If allowed, then also the following to my 20s self:

        “Study, you arrogant bastard. Like, for real. Not the half-assed, just-enough gesture you pretend is studying. Study.”

        “This apartment is a disgrace. Get organized.”

        “Nobody is impressed by your constant sarcasm, and everyone recognizes it’s a transparent defense mechanism.”

        “You were not to the manner born. Stop pretending, and live within your means. Learn to cook.”

        “You will never have a better time to run as much as you want. I realize that you do not actually have an interest in running at this time. But your later self will really love running and will wish he had the time to do it that you now do.”

        “For the love of God, do not return the phone call from [person].”Report

    • Kazzy in reply to Russell Saunders says:


      My last ex-girlfriend was perpetually disappointed with her life. She regularly engaged in the sort of bemoaning that spoiled folks do when all they can think about is what they don’t have instead of what they do have. To the point that she would often say, “I wish I had gone to Stamford instead of BC.” “But if you went to Stamford, you and I never would have met.” “If it was meant to be, we would have found a way.” “Is that supposed to make me feel better?”

      I tend to avoid that type of thinking. I don’t even regret having dated her, despite how wrong we were for each other and how terrible it made the 6 or so months after our breakup. Because if I hadn’t been miserable for those 6 or so months, I might not have been ready to get back out there on that fateful night I met Zazzy.

      There might be little things… “Don’t have that 14th shot… you’ll regret it in the morning” or “Finish that book… it gets really good.” But those are simultaneously too many and too minor for me to really ferret out.

      Even our home purchase, which is turning out to have been the wrong call, I wouldn’t undo. We would probably not have had Mayo had we still been renting and that is not a decision I regret in the least.Report

  3. Pinky says:

    My most interesting one would be for thirty years ago: drop out of college and don’t go back until you figure out what you want to do.Report

  4. Damon says:

    Me a few days ago: Dude, totally remove the invoice from that shipping box of sexy clothing you gave your girlfriend so she won’t be able to check it and see that you actually bought the stuff before you’d even met her.


  5. Burt Likko says:

    Advice to myself in my younger years: The book will still be there later, so go out and play.

    Advice to myself in my teen years: Girls don’t like it when you’re timid.

    Advice to myself in my twenties: If it smells bad, walk away from it.

    Advice to myself in my thirties: Fire the clients who don’t pay, faster.

    Advice to myself now: The book is still there. Make the time to read it.Report

  6. Michael Drew says:

    I’d tell my high school self to do less homework, think about whether you’re on a good path toward a stable, prosperous adulthood less, try to force yourself to be more outgoing in school, put more of your all into being some kind of an athlete (because it would prove to you that you could be one if you wanted, which is something that would open up worlds to your later self, and because it would just generally be god for you physically and personally), and just generally try to live in the now and identify your bliss more, because credentials earned in high school don’t matter, but learning who you are earlier rather than later so that you can pursue your true passions it in your twenties rather than forties really does. My high school self wouldn’t have been able to implement many of those resolutions, but those are the ones I’d give him.Report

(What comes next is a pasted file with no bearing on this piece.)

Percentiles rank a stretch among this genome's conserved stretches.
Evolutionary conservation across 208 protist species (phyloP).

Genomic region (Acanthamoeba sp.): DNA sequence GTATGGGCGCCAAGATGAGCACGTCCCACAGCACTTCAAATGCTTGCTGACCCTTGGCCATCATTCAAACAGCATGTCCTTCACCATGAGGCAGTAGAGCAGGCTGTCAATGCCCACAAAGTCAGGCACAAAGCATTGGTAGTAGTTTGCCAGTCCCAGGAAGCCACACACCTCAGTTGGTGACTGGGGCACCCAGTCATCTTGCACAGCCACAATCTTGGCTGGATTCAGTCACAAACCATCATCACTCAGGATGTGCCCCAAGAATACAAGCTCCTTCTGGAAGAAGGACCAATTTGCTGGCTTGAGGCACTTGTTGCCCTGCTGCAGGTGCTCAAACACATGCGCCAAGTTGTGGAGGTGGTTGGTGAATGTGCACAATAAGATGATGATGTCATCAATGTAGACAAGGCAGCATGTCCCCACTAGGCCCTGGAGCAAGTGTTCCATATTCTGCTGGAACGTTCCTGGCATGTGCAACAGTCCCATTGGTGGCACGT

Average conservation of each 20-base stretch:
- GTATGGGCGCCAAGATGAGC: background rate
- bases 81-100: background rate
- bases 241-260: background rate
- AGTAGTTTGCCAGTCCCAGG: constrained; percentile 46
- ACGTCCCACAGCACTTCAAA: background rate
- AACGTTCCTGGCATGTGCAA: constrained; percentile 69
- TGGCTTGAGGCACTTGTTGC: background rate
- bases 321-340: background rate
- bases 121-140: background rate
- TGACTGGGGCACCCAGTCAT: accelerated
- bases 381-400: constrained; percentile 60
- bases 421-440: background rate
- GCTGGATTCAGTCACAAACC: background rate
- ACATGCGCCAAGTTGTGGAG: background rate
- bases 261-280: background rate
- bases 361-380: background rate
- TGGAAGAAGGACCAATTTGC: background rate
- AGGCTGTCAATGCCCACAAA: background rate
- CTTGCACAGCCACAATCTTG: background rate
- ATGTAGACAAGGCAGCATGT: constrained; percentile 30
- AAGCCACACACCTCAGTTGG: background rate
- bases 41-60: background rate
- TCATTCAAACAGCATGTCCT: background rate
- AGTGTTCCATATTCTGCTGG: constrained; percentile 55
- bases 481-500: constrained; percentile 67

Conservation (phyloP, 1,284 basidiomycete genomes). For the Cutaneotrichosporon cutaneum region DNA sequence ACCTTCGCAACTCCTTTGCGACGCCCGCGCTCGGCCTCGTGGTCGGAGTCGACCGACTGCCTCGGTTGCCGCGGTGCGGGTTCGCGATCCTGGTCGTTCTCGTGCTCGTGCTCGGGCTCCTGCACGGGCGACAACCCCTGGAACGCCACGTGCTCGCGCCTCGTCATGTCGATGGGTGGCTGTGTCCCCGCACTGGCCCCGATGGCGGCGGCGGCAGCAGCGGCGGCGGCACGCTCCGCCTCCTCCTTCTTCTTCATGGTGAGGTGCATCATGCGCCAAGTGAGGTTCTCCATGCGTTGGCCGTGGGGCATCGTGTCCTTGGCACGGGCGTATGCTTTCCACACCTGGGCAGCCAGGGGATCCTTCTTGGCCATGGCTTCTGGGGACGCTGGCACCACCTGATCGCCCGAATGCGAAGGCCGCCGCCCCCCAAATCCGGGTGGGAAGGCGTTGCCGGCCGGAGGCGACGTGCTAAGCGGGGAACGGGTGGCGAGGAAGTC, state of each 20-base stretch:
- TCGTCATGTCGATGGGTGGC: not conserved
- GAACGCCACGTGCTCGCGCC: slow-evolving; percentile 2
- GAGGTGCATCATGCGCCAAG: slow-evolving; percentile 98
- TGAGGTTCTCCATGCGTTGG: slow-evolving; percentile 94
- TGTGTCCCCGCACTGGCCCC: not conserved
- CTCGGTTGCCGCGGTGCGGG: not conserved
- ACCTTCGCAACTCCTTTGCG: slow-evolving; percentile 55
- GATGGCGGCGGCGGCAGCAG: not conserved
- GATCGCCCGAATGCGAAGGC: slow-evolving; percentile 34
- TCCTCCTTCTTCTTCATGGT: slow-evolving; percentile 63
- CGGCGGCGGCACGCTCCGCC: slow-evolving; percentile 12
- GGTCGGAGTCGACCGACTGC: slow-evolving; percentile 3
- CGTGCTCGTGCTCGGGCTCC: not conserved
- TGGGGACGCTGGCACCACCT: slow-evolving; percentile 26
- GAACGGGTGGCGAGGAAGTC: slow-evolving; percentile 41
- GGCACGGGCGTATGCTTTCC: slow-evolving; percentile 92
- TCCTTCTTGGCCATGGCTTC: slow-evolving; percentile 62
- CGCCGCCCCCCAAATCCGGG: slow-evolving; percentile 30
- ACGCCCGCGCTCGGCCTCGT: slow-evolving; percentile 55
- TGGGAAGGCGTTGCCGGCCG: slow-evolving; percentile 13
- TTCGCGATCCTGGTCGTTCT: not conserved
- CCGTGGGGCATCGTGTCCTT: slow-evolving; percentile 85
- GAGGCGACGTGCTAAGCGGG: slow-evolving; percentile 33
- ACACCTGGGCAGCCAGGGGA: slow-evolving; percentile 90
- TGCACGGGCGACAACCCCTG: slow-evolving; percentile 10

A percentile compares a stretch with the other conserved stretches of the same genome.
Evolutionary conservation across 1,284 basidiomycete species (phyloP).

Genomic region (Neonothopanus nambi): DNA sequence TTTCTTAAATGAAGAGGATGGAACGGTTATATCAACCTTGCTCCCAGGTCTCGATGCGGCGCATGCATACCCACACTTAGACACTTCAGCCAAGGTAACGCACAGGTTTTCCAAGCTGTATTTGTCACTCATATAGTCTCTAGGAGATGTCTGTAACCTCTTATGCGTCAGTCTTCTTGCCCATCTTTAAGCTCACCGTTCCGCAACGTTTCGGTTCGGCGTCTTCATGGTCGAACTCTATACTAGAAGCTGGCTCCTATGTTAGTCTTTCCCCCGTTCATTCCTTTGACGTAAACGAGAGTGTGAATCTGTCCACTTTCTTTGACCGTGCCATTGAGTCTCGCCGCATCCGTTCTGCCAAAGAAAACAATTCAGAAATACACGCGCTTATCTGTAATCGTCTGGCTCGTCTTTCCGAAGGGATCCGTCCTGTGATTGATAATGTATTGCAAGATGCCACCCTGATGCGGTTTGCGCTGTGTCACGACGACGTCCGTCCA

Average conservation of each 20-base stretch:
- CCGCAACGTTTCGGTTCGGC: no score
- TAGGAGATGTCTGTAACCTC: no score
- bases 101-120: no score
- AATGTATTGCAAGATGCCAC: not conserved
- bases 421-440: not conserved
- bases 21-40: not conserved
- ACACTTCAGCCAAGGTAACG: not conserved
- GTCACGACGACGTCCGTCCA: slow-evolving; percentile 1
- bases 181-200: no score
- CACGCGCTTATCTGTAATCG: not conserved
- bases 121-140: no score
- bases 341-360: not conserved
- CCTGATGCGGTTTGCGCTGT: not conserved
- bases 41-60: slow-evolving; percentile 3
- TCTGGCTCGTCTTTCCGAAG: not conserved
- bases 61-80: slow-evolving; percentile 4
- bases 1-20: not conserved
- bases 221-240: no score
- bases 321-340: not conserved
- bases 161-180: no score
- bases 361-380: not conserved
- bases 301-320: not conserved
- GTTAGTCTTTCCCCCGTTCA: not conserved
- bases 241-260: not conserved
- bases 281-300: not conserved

7. Stillwater says:

    Did I hit them all?

    Why not just lump them all together and write the Great American Children’s book about how to quit smoking and exercise more?Report

  8. Michael Cain says:

    Let’s see… The really safe bit of advice would be “Go out to eat more often before the baby is born.” The really dangerous suggestion would be “Take the job with Intel in 1978.”Report

  9. veronica dire says:

    1 – 10: It’s okay to be alone; keep reading and dreaming.

    11 – 20: You don’t realize this yet, but you’re a girl, and that’s why nothing makes sense. Someday you’ll transition, but for now keep you head above water. Stay away from drugs, that whole culture. Stay away from violent men. Stay in school.

    21 – 30: Stay in school. Find other trans people. Talk to them.Report

    • ktward in reply to veronica dire says:

      Excellent advice for every girl! Even the ones who are fortunate enough to be born with female plumbing.

      (For the dudes born with the wrong plumbing … pretty much all the same thing except for the “you’re a girl” part.)Report

  10. KenB says:

    < 10: normal people bathe/shower and change their clothes every day — you should emulate this even though your parents aren't teaching you to.
    10-19: there are dozens of girls you could be perfectly happy to be dating — stop fixating on the one unattainable girl and ignoring everyone else